Marcus Vick and the Hokies had their way with UVa.
This week’s respective unit grades also reflect the collective effort of the Cavaliers. In a loss such as this, it’s often difficult to fault one particular area of the offense or defense because the breakdown was across the board.
From play-calling to execution, the Cavalier offense was inept. Five three-and-outs (or less) and nine of 12 drives lasted just five plays or fewer. The Cavaliers had four possessions in which they held the ball less than a minute. The Hokies held Virginia to its fourth-lowest rushing output of the season, its second-worst passing output and its lowest offensive output of the year Saturday. I guess the offense can take solace in the fact that only three Tech opponents produced more than the 254 yards of total offense Virginia managed.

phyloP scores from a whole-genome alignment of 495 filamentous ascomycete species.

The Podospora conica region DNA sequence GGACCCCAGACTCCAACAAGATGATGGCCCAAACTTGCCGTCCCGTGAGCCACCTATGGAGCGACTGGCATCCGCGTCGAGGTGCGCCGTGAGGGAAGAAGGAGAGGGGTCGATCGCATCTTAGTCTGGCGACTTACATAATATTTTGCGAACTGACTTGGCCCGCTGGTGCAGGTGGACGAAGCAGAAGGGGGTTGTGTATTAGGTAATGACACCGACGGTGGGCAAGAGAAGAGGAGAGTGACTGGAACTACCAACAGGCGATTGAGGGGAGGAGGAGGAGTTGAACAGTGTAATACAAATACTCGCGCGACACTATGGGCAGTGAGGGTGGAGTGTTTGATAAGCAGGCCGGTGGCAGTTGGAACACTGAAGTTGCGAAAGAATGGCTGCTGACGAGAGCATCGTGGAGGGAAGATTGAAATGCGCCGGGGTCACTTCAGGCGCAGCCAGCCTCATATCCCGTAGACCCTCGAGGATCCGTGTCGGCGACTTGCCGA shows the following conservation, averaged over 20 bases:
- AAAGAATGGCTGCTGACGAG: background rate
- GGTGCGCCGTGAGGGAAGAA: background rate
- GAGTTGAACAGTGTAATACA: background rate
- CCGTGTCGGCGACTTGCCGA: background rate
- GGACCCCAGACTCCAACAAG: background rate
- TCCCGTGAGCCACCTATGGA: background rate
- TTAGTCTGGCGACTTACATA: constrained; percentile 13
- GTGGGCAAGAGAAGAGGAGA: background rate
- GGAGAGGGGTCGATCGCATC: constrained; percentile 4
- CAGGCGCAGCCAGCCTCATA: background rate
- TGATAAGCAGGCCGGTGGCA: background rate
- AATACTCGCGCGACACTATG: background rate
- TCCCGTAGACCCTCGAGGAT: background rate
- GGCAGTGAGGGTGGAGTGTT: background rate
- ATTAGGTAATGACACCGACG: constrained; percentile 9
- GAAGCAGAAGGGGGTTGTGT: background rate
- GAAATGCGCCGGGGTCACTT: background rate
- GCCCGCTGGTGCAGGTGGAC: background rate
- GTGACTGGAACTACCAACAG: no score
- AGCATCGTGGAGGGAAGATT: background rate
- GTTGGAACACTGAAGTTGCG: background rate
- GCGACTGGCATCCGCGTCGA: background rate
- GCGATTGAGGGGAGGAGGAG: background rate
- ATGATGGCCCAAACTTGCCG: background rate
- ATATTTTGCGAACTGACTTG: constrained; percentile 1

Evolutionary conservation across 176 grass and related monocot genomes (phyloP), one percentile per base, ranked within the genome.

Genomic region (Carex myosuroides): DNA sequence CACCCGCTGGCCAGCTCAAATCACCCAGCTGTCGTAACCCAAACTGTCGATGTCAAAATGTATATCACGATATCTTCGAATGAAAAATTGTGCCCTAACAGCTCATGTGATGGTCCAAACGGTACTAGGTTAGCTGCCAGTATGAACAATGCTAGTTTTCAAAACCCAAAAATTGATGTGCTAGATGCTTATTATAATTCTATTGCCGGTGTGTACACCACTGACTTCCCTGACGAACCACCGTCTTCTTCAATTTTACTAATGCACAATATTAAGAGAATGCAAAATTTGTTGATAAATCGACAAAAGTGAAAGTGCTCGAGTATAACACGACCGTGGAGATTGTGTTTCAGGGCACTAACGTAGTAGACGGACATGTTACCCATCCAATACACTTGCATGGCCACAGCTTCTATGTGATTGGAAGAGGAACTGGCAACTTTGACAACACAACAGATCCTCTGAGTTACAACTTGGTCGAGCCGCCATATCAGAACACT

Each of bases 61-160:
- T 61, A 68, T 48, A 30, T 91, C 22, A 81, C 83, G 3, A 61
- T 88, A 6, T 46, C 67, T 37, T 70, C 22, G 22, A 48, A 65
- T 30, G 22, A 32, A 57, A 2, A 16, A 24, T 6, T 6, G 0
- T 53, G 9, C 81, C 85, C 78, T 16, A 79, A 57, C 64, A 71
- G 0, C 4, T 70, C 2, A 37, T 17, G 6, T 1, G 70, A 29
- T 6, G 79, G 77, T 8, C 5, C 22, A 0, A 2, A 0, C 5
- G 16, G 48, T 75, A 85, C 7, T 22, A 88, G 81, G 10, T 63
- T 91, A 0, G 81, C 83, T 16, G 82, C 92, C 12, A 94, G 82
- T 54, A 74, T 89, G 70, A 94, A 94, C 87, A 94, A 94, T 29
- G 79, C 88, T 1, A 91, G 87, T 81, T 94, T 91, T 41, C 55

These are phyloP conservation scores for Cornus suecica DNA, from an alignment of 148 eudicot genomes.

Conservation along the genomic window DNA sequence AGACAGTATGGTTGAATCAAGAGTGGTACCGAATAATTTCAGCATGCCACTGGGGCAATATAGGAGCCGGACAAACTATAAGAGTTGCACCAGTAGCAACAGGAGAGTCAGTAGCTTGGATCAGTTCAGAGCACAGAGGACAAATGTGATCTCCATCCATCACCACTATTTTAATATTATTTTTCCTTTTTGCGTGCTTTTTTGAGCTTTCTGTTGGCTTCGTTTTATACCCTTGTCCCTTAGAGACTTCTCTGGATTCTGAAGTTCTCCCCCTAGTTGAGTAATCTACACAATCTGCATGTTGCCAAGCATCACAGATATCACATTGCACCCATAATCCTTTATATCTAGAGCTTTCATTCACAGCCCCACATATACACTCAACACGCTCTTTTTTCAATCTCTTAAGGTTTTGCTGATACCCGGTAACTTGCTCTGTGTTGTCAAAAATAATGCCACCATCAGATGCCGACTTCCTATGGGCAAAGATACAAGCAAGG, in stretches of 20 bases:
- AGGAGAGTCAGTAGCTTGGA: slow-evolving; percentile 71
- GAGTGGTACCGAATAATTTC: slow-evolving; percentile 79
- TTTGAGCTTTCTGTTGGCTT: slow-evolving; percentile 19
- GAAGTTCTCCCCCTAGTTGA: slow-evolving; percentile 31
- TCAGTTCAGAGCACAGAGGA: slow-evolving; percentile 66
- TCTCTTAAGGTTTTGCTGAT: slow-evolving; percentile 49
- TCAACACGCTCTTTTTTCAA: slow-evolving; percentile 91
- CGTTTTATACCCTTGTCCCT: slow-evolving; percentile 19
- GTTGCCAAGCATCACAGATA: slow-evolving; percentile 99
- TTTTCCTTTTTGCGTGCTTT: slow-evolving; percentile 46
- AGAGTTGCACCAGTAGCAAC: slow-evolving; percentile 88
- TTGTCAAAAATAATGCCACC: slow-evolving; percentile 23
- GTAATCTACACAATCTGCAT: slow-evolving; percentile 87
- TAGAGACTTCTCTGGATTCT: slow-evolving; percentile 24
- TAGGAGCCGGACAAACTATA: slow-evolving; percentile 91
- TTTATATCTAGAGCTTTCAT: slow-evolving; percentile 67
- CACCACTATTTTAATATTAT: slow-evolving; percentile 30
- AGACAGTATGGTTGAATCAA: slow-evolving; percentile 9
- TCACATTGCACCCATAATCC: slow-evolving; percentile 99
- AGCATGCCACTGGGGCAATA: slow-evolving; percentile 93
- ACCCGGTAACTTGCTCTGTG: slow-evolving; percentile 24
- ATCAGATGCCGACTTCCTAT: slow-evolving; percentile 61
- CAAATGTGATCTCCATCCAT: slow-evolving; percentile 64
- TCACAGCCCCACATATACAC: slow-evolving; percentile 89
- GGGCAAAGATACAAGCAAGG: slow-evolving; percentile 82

Virginia’s defense certainly had little to be enthused about with respect to its performance, but in defense of the defense, Virginia Tech scored on three possessions in which the Hokies were required to travel a combined 57 yards to score following offensive and special teams turnovers. Virginia’s defenders didn’t have a prayer, being asked to play for 10:57 of the first quarter as the offense ran just eight plays in the period.
Still, the Cavalier defense was completely overwhelmed by Virginia Tech’s methodical, chain-moving, uncomplicated offense. Virginia held the Hokies to three-and-out just three times while allowing three drives of 11 plays or more and six drives of 62 yards or longer. The respective defensive grades are a collective compilation of an overall poor effort that included few negative plays, poor pass coverage, dismal run support and poor tackling across the board.
Hagans completed an adequate 62% of his passes and had one interception...
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